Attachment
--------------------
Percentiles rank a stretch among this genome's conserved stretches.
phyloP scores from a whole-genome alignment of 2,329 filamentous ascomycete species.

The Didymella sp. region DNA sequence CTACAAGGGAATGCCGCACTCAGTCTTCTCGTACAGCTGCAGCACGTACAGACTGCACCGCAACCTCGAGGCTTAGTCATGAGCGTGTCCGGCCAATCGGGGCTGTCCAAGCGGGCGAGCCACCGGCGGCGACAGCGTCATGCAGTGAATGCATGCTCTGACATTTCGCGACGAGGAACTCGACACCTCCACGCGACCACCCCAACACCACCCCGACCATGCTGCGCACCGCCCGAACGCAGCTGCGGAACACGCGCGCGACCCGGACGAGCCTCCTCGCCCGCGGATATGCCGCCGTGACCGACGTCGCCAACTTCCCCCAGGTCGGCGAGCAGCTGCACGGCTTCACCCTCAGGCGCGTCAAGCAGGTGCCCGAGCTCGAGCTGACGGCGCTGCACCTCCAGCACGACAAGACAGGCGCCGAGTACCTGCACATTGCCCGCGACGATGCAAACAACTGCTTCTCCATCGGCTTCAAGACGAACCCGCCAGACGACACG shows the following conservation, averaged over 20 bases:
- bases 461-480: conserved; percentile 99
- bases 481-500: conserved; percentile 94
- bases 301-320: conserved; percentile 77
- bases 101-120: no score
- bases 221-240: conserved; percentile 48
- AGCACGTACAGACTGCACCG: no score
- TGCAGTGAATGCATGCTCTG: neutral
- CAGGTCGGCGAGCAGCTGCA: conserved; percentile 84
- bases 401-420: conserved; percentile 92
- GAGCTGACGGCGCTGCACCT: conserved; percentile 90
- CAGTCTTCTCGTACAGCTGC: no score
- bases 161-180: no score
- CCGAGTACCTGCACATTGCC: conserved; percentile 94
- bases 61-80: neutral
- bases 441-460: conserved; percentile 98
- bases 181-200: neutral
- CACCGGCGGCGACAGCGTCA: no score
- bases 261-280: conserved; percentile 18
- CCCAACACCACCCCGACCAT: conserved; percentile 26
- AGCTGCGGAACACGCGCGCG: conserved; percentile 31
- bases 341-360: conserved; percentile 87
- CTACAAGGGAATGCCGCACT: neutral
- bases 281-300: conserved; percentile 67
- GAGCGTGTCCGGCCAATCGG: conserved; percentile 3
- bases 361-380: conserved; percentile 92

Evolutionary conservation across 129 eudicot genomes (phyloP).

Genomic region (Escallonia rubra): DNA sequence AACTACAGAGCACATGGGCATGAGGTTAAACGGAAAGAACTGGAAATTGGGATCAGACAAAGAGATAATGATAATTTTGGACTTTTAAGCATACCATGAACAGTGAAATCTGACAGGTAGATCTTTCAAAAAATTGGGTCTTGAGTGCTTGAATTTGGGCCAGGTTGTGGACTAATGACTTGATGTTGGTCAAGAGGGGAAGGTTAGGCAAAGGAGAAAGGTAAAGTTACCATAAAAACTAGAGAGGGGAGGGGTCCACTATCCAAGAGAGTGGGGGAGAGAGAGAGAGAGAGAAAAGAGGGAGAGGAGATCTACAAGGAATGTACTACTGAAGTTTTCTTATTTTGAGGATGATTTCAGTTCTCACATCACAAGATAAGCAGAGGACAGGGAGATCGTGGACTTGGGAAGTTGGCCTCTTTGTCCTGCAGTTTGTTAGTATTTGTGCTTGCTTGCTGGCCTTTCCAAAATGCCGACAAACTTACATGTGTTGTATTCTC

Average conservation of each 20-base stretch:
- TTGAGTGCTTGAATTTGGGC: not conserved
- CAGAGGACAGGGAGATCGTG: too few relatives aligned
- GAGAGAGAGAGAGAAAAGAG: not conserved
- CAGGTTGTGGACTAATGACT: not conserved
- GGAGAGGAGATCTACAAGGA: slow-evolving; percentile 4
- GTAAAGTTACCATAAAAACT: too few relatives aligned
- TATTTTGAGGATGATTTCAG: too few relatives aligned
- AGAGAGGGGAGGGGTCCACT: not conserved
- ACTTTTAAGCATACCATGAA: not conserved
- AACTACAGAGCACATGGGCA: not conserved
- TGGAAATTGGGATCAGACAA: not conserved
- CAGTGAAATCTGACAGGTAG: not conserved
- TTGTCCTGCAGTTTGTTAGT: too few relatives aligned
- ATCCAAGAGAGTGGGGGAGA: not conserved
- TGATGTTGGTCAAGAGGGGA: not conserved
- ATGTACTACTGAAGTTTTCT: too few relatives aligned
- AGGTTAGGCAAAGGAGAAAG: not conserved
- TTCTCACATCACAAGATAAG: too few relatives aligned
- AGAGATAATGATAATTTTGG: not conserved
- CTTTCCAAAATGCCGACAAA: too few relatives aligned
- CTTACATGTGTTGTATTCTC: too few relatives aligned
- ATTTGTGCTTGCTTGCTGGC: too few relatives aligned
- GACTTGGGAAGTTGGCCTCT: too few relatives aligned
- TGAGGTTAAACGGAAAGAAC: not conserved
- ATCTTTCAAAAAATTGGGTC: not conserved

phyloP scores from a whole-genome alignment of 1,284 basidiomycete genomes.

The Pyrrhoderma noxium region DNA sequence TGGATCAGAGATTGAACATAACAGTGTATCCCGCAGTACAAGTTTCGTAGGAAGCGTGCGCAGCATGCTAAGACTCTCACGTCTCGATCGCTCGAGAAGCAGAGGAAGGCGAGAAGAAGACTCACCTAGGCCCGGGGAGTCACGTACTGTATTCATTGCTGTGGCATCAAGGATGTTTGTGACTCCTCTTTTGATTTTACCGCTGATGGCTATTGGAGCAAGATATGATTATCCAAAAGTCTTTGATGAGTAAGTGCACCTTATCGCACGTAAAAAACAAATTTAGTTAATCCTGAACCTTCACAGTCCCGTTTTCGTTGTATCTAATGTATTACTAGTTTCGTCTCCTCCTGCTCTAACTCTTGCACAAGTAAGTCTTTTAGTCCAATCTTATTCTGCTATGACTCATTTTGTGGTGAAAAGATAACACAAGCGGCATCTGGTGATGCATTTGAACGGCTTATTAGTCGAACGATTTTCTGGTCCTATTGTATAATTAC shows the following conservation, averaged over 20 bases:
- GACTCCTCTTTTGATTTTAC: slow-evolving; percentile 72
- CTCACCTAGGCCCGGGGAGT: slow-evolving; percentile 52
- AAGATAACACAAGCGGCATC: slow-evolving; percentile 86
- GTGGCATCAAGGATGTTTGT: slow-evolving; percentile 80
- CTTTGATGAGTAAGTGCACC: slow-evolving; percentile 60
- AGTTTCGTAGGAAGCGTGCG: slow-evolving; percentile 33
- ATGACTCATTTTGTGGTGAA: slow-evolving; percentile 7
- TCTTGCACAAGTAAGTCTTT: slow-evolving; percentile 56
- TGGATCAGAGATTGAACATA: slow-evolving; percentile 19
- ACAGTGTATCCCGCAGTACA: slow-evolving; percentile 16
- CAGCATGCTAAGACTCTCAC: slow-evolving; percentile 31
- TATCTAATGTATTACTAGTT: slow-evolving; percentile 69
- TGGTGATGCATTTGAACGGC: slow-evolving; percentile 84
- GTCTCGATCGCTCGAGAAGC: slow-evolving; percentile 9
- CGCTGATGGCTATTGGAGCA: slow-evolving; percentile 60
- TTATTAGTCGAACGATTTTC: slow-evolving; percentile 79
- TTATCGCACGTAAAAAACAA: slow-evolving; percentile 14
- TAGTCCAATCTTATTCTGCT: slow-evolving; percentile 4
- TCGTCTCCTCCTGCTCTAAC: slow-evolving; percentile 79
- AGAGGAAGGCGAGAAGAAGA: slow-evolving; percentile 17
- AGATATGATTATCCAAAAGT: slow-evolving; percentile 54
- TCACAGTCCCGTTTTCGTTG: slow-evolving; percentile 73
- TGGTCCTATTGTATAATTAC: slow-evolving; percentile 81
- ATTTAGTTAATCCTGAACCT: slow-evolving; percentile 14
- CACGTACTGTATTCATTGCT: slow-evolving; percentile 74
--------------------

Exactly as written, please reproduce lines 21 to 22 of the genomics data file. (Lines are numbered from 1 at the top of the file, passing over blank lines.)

- bases 261-280: conserved; percentile 18
- CCCAACACCACCCCGACCAT: conserved; percentile 26